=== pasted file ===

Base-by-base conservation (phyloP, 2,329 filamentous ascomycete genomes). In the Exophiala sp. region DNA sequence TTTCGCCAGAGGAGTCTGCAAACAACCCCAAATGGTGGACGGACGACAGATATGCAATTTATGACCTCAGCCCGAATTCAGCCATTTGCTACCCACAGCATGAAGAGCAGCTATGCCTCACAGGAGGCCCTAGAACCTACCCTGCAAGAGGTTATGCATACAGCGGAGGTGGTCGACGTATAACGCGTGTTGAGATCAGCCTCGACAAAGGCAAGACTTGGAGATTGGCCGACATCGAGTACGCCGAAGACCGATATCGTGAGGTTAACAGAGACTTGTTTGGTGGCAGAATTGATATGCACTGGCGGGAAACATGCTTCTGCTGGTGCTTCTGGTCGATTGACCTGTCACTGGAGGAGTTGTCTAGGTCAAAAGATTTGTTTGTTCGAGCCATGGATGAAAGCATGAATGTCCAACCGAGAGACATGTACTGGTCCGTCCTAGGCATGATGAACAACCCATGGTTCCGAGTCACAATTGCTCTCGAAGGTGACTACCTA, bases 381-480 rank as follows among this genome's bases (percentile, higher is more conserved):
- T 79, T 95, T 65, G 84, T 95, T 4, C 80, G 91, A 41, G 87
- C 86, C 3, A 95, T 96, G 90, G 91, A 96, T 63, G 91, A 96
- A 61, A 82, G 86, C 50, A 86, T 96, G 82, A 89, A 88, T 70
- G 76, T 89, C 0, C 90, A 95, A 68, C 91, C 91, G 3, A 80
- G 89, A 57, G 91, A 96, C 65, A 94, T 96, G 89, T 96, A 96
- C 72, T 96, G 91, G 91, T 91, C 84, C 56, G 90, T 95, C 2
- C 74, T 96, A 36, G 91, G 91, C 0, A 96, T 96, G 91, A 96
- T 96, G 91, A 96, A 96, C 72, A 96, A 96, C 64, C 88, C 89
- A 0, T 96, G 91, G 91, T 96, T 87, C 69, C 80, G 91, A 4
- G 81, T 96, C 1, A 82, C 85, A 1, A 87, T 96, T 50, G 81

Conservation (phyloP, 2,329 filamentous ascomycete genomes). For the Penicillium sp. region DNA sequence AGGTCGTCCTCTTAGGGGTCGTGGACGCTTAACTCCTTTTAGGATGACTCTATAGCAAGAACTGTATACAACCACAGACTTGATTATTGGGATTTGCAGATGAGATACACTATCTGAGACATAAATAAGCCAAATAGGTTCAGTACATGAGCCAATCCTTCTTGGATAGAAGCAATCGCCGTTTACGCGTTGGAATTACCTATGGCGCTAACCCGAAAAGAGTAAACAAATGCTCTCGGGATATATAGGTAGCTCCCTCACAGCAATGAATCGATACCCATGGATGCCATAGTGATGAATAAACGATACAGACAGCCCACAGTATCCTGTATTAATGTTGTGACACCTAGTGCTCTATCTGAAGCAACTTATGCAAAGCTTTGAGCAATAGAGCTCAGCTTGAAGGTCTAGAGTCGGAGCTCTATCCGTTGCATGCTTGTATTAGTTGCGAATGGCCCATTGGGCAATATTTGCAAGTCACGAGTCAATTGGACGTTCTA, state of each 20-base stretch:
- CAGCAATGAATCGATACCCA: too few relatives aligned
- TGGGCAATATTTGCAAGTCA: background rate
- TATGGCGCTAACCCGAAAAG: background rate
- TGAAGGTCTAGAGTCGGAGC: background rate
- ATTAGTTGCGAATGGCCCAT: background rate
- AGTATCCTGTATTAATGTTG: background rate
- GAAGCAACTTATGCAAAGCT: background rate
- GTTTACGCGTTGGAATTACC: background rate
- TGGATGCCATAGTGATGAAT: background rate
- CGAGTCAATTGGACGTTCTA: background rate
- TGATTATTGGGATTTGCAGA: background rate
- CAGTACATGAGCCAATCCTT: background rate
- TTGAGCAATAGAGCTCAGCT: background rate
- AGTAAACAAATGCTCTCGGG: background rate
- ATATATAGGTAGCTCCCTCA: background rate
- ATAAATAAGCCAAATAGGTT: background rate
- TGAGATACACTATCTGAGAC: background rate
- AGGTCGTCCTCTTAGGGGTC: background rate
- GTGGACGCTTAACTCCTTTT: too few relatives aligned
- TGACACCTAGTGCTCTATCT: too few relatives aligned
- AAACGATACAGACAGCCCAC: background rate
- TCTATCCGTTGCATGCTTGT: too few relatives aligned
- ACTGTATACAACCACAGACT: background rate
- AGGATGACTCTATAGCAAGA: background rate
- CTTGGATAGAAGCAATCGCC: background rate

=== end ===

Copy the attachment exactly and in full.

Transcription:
Base-by-base conservation (phyloP, 2,329 filamentous ascomycete genomes). In the Exophiala sp. region DNA sequence TTTCGCCAGAGGAGTCTGCAAACAACCCCAAATGGTGGACGGACGACAGATATGCAATTTATGACCTCAGCCCGAATTCAGCCATTTGCTACCCACAGCATGAAGAGCAGCTATGCCTCACAGGAGGCCCTAGAACCTACCCTGCAAGAGGTTATGCATACAGCGGAGGTGGTCGACGTATAACGCGTGTTGAGATCAGCCTCGACAAAGGCAAGACTTGGAGATTGGCCGACATCGAGTACGCCGAAGACCGATATCGTGAGGTTAACAGAGACTTGTTTGGTGGCAGAATTGATATGCACTGGCGGGAAACATGCTTCTGCTGGTGCTTCTGGTCGATTGACCTGTCACTGGAGGAGTTGTCTAGGTCAAAAGATTTGTTTGTTCGAGCCATGGATGAAAGCATGAATGTCCAACCGAGAGACATGTACTGGTCCGTCCTAGGCATGATGAACAACCCATGGTTCCGAGTCACAATTGCTCTCGAAGGTGACTACCTA, bases 381-480 rank as follows among this genome's bases (percentile, higher is more conserved):
- T 79, T 95, T 65, G 84, T 95, T 4, C 80, G 91, A 41, G 87
- C 86, C 3, A 95, T 96, G 90, G 91, A 96, T 63, G 91, A 96
- A 61, A 82, G 86, C 50, A 86, T 96, G 82, A 89, A 88, T 70
- G 76, T 89, C 0, C 90, A 95, A 68, C 91, C 91, G 3, A 80
- G 89, A 57, G 91, A 96, C 65, A 94, T 96, G 89, T 96, A 96
- C 72, T 96, G 91, G 91, T 91, C 84, C 56, G 90, T 95, C 2
- C 74, T 96, A 36, G 91, G 91, C 0, A 96, T 96, G 91, A 96
- T 96, G 91, A 96, A 96, C 72, A 96, A 96, C 64, C 88, C 89
- A 0, T 96, G 91, G 91, T 96, T 87, C 69, C 80, G 91, A 4
- G 81, T 96, C 1, A 82, C 85, A 1, A 87, T 96, T 50, G 81

Conservation (phyloP, 2,329 filamentous ascomycete genomes). For the Penicillium sp. region DNA sequence AGGTCGTCCTCTTAGGGGTCGTGGACGCTTAACTCCTTTTAGGATGACTCTATAGCAAGAACTGTATACAACCACAGACTTGATTATTGGGATTTGCAGATGAGATACACTATCTGAGACATAAATAAGCCAAATAGGTTCAGTACATGAGCCAATCCTTCTTGGATAGAAGCAATCGCCGTTTACGCGTTGGAATTACCTATGGCGCTAACCCGAAAAGAGTAAACAAATGCTCTCGGGATATATAGGTAGCTCCCTCACAGCAATGAATCGATACCCATGGATGCCATAGTGATGAATAAACGATACAGACAGCCCACAGTATCCTGTATTAATGTTGTGACACCTAGTGCTCTATCTGAAGCAACTTATGCAAAGCTTTGAGCAATAGAGCTCAGCTTGAAGGTCTAGAGTCGGAGCTCTATCCGTTGCATGCTTGTATTAGTTGCGAATGGCCCATTGGGCAATATTTGCAAGTCACGAGTCAATTGGACGTTCTA, state of each 20-base stretch:
- CAGCAATGAATCGATACCCA: too few relatives aligned
- TGGGCAATATTTGCAAGTCA: background rate
- TATGGCGCTAACCCGAAAAG: background rate
- TGAAGGTCTAGAGTCGGAGC: background rate
- ATTAGTTGCGAATGGCCCAT: background rate
- AGTATCCTGTATTAATGTTG: background rate
- GAAGCAACTTATGCAAAGCT: background rate
- GTTTACGCGTTGGAATTACC: background rate
- TGGATGCCATAGTGATGAAT: background rate
- CGAGTCAATTGGACGTTCTA: background rate
- TGATTATTGGGATTTGCAGA: background rate
- CAGTACATGAGCCAATCCTT: background rate
- TTGAGCAATAGAGCTCAGCT: background rate
- AGTAAACAAATGCTCTCGGG: background rate
- ATATATAGGTAGCTCCCTCA: background rate
- ATAAATAAGCCAAATAGGTT: background rate
- TGAGATACACTATCTGAGAC: background rate
- AGGTCGTCCTCTTAGGGGTC: background rate
- GTGGACGCTTAACTCCTTTT: too few relatives aligned
- TGACACCTAGTGCTCTATCT: too few relatives aligned
- AAACGATACAGACAGCCCAC: background rate
- TCTATCCGTTGCATGCTTGT: too few relatives aligned
- ACTGTATACAACCACAGACT: background rate
- AGGATGACTCTATAGCAAGA: background rate
- CTTGGATAGAAGCAATCGCC: background rate